Too bad she doesn't read the news: "More than half of the country has a message for former Republican vice-presidential nominee Sarah Palin: enough. That's the result from a new NBC News/Wall Street Journal/Annenberg poll in which 54 percent of voters say they've heard enough from Palin and would prefer that she be less outspoken in political debates. That includes nearly two-thirds of Democrats, a majority of independents, and even nearly four-in-10 Republicans. And the results come as Palin has called for President Barack Obama's impeachment." [NBC News]
Sam Brownback's market bullishness is matched only by circa-2000 Henry Blodget and timeshare salespeople: "Kansas Gov. Sam Brownback (R) is unfazed by a massive revenue shortfall that threatens to leave his state's finances in ruins. Determined that supply-side economics will ultimately be a boon to Kansans, Brownback promised Wednesday to "hit the accelerator" on deep income tax cuts should he win re-election in 2014. In 2012, Kansas lawmakers passed a plan backed by Reagan economist Arthur Laffer that slashed income tax rates under the assumption that it would reduce state tax revenue yet substantially create jobs and boost the economy. But neither of those promises came to fruition...Appearing on MSNBC's 'The Daily Rundown,' Brownback was asked how he planned to bridge the projected budget shortfall and fund critical state services, including education, at the same time 'Uh, growth. I think we're going to be able to get there. Key part of that growth is keeping those taxes down,' he said Wednesday." [HuffPost]
BECAUSE YOU'VE READ THIS FAR - Here is a hedgehog birthday.
GATHER AROUND, CHILDREN, AND LET ME TELL YOU THE TALE OF THE PRESIDENT AND A GUY IN A HORSE MASK - At least we were able to get through the "Harlem Shake" without the cabinet uploading a video. WaPo: "On Tuesday, President Obama shook hands with a man wearing a horse head mask. In doing so, he provoked much concerned speculation over how a masked man (woman? child? tower of cats wearing a trench coat?) could get so close to the leader of the free world without a guy with an earpiece intervening. He also gave one of the Internet’s oldest, weirdest memes its most glorious day in the sun. After all, who’d’ve thunk a mask that once disguised the faces of naked Japanese Internet-chefs would one day end up … here? No one knows for sure just when the horse head mask morphed from a novelty into a full-fledged meme. Even Archie McPhee — purportedly the original retailer of the latex max, which began as a Halloween costume —writes it off as a 'creepy' thing that 'has popped up all over the Internet in recent years.' But Internet things, as we know, rarely just pop up on their own -- and this one had its fair share of accelerants." [WaPo]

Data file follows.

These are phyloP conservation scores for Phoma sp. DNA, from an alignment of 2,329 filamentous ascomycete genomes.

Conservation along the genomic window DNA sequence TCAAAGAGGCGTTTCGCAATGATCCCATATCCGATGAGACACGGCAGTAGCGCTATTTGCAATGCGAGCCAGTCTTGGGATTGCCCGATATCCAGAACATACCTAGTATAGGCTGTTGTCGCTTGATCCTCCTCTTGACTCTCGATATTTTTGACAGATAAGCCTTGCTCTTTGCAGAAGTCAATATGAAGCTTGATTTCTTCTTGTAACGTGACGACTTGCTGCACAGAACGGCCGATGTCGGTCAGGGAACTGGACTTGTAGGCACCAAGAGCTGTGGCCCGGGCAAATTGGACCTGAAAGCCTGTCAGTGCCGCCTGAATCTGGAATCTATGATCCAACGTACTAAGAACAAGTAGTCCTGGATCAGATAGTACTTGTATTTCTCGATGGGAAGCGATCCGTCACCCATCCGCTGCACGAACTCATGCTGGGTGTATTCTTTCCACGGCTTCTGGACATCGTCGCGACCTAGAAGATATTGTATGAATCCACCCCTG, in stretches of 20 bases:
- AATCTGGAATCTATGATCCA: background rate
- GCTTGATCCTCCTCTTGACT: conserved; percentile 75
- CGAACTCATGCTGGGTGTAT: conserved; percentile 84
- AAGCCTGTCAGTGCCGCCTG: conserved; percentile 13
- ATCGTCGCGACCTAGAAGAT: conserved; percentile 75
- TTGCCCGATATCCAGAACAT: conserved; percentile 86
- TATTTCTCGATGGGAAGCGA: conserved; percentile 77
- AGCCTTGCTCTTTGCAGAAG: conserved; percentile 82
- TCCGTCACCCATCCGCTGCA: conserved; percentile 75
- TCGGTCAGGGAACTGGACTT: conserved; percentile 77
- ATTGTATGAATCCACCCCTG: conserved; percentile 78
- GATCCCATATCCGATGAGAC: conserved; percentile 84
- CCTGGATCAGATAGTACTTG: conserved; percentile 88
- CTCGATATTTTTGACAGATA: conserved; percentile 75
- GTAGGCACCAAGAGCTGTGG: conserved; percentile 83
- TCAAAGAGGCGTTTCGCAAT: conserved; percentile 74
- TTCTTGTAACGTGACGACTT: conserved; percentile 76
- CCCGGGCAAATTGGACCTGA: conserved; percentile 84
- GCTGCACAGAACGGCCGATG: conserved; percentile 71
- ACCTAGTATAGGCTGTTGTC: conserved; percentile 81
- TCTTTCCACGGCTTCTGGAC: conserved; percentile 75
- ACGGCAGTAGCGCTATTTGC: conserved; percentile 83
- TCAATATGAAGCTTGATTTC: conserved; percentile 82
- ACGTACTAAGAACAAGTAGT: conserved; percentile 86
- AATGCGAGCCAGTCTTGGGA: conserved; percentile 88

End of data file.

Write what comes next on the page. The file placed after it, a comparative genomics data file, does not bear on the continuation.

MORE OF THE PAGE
- George R.R. Martin's NSFW message for people who don't think he'll finish the "Game of Thrones" series. [http://bit.ly/1sxWb24]
- A 1943 video on how to knife fight. [http://bit.ly/1kEQ32G]
- A supercut of exhale and inhales from pro wrestling interviews is the most hilariously agitating thing you'll watch all day. [http://bit.ly/1r8Hi6i]
- Guy does fabulous Nick Offerman impression. [http://huff.to/1mzHpXs]
- Former NBA players discuss what it's like to realize their careers are over. [http://bit.ly/1sxWH01]
- Elephants loving the rain. [http://bit.ly/1lUsNgT]
- The world's fastest talking woman is infectiously energetic. [http://bit.ly/VL08pr]
@AlexMLeo: I have been looking all over and I still can't find a Hobby Lobby to not shop in.
@ryanjreilly: "Yes We Cannabis" sign spotted from Obama motorcade in Colorado, per pool report.
@swin: cool thing about RINOs is that libs will hogtie and exterminate you regardless once our socialist revolution is fomented.